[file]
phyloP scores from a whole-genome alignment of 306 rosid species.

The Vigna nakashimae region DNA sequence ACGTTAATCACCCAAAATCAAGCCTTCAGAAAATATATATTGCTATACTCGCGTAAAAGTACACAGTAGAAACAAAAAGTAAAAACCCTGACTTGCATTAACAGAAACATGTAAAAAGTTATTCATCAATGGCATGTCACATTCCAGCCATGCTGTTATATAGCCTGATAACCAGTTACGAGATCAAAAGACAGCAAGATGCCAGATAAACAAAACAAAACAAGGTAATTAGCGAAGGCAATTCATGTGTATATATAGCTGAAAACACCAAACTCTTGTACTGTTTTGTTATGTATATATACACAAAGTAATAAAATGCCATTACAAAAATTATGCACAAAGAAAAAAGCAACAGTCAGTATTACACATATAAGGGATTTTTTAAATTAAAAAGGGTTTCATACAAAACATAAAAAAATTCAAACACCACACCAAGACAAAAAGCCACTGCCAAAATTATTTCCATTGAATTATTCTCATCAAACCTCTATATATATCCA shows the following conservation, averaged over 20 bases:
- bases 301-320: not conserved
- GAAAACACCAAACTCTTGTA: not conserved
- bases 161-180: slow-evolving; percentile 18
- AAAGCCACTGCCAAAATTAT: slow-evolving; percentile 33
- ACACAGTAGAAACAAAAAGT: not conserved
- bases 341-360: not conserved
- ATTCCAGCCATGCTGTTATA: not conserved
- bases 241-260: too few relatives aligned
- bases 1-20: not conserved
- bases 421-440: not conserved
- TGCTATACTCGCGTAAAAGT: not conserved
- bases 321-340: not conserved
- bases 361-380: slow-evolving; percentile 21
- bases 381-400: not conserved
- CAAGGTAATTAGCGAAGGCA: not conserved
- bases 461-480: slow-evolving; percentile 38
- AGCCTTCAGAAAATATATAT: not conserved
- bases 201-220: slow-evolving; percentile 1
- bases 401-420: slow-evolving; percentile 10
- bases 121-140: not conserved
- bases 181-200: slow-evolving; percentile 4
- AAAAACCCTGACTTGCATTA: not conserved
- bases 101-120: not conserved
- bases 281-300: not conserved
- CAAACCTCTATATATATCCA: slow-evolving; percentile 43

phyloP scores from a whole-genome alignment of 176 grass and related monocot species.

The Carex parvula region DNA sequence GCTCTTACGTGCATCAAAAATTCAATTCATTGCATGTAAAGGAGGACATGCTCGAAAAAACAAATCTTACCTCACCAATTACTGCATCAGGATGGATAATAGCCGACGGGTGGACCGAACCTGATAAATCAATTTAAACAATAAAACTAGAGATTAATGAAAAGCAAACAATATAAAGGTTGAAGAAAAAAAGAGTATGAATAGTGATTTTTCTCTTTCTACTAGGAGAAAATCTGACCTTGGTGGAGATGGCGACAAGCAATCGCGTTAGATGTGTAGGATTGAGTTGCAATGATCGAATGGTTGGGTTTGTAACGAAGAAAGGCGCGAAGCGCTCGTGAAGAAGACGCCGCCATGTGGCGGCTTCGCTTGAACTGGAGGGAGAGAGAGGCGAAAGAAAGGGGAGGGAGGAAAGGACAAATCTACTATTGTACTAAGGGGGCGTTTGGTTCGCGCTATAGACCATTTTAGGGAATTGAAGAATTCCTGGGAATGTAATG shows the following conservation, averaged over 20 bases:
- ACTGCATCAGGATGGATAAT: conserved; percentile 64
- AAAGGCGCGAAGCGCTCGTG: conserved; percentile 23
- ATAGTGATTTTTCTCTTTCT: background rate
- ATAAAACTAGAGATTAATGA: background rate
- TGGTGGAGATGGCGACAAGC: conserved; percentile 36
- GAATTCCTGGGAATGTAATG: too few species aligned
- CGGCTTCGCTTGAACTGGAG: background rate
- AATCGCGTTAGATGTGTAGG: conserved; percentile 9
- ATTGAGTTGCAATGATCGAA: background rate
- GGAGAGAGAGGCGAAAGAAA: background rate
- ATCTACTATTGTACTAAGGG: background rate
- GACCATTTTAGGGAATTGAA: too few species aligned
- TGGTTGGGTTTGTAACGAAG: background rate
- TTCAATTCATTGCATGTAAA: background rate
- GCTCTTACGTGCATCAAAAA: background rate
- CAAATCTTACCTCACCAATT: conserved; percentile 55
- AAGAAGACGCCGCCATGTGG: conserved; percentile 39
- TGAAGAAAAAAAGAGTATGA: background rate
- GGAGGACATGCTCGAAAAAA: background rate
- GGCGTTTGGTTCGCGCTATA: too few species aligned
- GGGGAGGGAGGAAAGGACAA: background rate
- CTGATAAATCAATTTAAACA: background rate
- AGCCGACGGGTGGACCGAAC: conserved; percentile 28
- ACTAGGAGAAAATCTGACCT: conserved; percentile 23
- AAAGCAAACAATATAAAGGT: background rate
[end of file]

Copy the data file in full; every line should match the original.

phyloP scores from a whole-genome alignment of 306 rosid species.

The Vigna nakashimae region DNA sequence ACGTTAATCACCCAAAATCAAGCCTTCAGAAAATATATATTGCTATACTCGCGTAAAAGTACACAGTAGAAACAAAAAGTAAAAACCCTGACTTGCATTAACAGAAACATGTAAAAAGTTATTCATCAATGGCATGTCACATTCCAGCCATGCTGTTATATAGCCTGATAACCAGTTACGAGATCAAAAGACAGCAAGATGCCAGATAAACAAAACAAAACAAGGTAATTAGCGAAGGCAATTCATGTGTATATATAGCTGAAAACACCAAACTCTTGTACTGTTTTGTTATGTATATATACACAAAGTAATAAAATGCCATTACAAAAATTATGCACAAAGAAAAAAGCAACAGTCAGTATTACACATATAAGGGATTTTTTAAATTAAAAAGGGTTTCATACAAAACATAAAAAAATTCAAACACCACACCAAGACAAAAAGCCACTGCCAAAATTATTTCCATTGAATTATTCTCATCAAACCTCTATATATATCCA shows the following conservation, averaged over 20 bases:
- bases 301-320: not conserved
- GAAAACACCAAACTCTTGTA: not conserved
- bases 161-180: slow-evolving; percentile 18
- AAAGCCACTGCCAAAATTAT: slow-evolving; percentile 33
- ACACAGTAGAAACAAAAAGT: not conserved
- bases 341-360: not conserved
- ATTCCAGCCATGCTGTTATA: not conserved
- bases 241-260: too few relatives aligned
- bases 1-20: not conserved
- bases 421-440: not conserved
- TGCTATACTCGCGTAAAAGT: not conserved
- bases 321-340: not conserved
- bases 361-380: slow-evolving; percentile 21
- bases 381-400: not conserved
- CAAGGTAATTAGCGAAGGCA: not conserved
- bases 461-480: slow-evolving; percentile 38
- AGCCTTCAGAAAATATATAT: not conserved
- bases 201-220: slow-evolving; percentile 1
- bases 401-420: slow-evolving; percentile 10
- bases 121-140: not conserved
- bases 181-200: slow-evolving; percentile 4
- AAAAACCCTGACTTGCATTA: not conserved
- bases 101-120: not conserved
- bases 281-300: not conserved
- CAAACCTCTATATATATCCA: slow-evolving; percentile 43

phyloP scores from a whole-genome alignment of 176 grass and related monocot species.

The Carex parvula region DNA sequence GCTCTTACGTGCATCAAAAATTCAATTCATTGCATGTAAAGGAGGACATGCTCGAAAAAACAAATCTTACCTCACCAATTACTGCATCAGGATGGATAATAGCCGACGGGTGGACCGAACCTGATAAATCAATTTAAACAATAAAACTAGAGATTAATGAAAAGCAAACAATATAAAGGTTGAAGAAAAAAAGAGTATGAATAGTGATTTTTCTCTTTCTACTAGGAGAAAATCTGACCTTGGTGGAGATGGCGACAAGCAATCGCGTTAGATGTGTAGGATTGAGTTGCAATGATCGAATGGTTGGGTTTGTAACGAAGAAAGGCGCGAAGCGCTCGTGAAGAAGACGCCGCCATGTGGCGGCTTCGCTTGAACTGGAGGGAGAGAGAGGCGAAAGAAAGGGGAGGGAGGAAAGGACAAATCTACTATTGTACTAAGGGGGCGTTTGGTTCGCGCTATAGACCATTTTAGGGAATTGAAGAATTCCTGGGAATGTAATG shows the following conservation, averaged over 20 bases:
- ACTGCATCAGGATGGATAAT: conserved; percentile 64
- AAAGGCGCGAAGCGCTCGTG: conserved; percentile 23
- ATAGTGATTTTTCTCTTTCT: background rate
- ATAAAACTAGAGATTAATGA: background rate
- TGGTGGAGATGGCGACAAGC: conserved; percentile 36
- GAATTCCTGGGAATGTAATG: too few species aligned
- CGGCTTCGCTTGAACTGGAG: background rate
- AATCGCGTTAGATGTGTAGG: conserved; percentile 9
- ATTGAGTTGCAATGATCGAA: background rate
- GGAGAGAGAGGCGAAAGAAA: background rate
- ATCTACTATTGTACTAAGGG: background rate
- GACCATTTTAGGGAATTGAA: too few species aligned
- TGGTTGGGTTTGTAACGAAG: background rate
- TTCAATTCATTGCATGTAAA: background rate
- GCTCTTACGTGCATCAAAAA: background rate
- CAAATCTTACCTCACCAATT: conserved; percentile 55
- AAGAAGACGCCGCCATGTGG: conserved; percentile 39
- TGAAGAAAAAAAGAGTATGA: background rate
- GGAGGACATGCTCGAAAAAA: background rate
- GGCGTTTGGTTCGCGCTATA: too few species aligned
- GGGGAGGGAGGAAAGGACAA: background rate
- CTGATAAATCAATTTAAACA: background rate
- AGCCGACGGGTGGACCGAAC: conserved; percentile 28
- ACTAGGAGAAAATCTGACCT: conserved; percentile 23
- AAAGCAAACAATATAAAGGT: background rate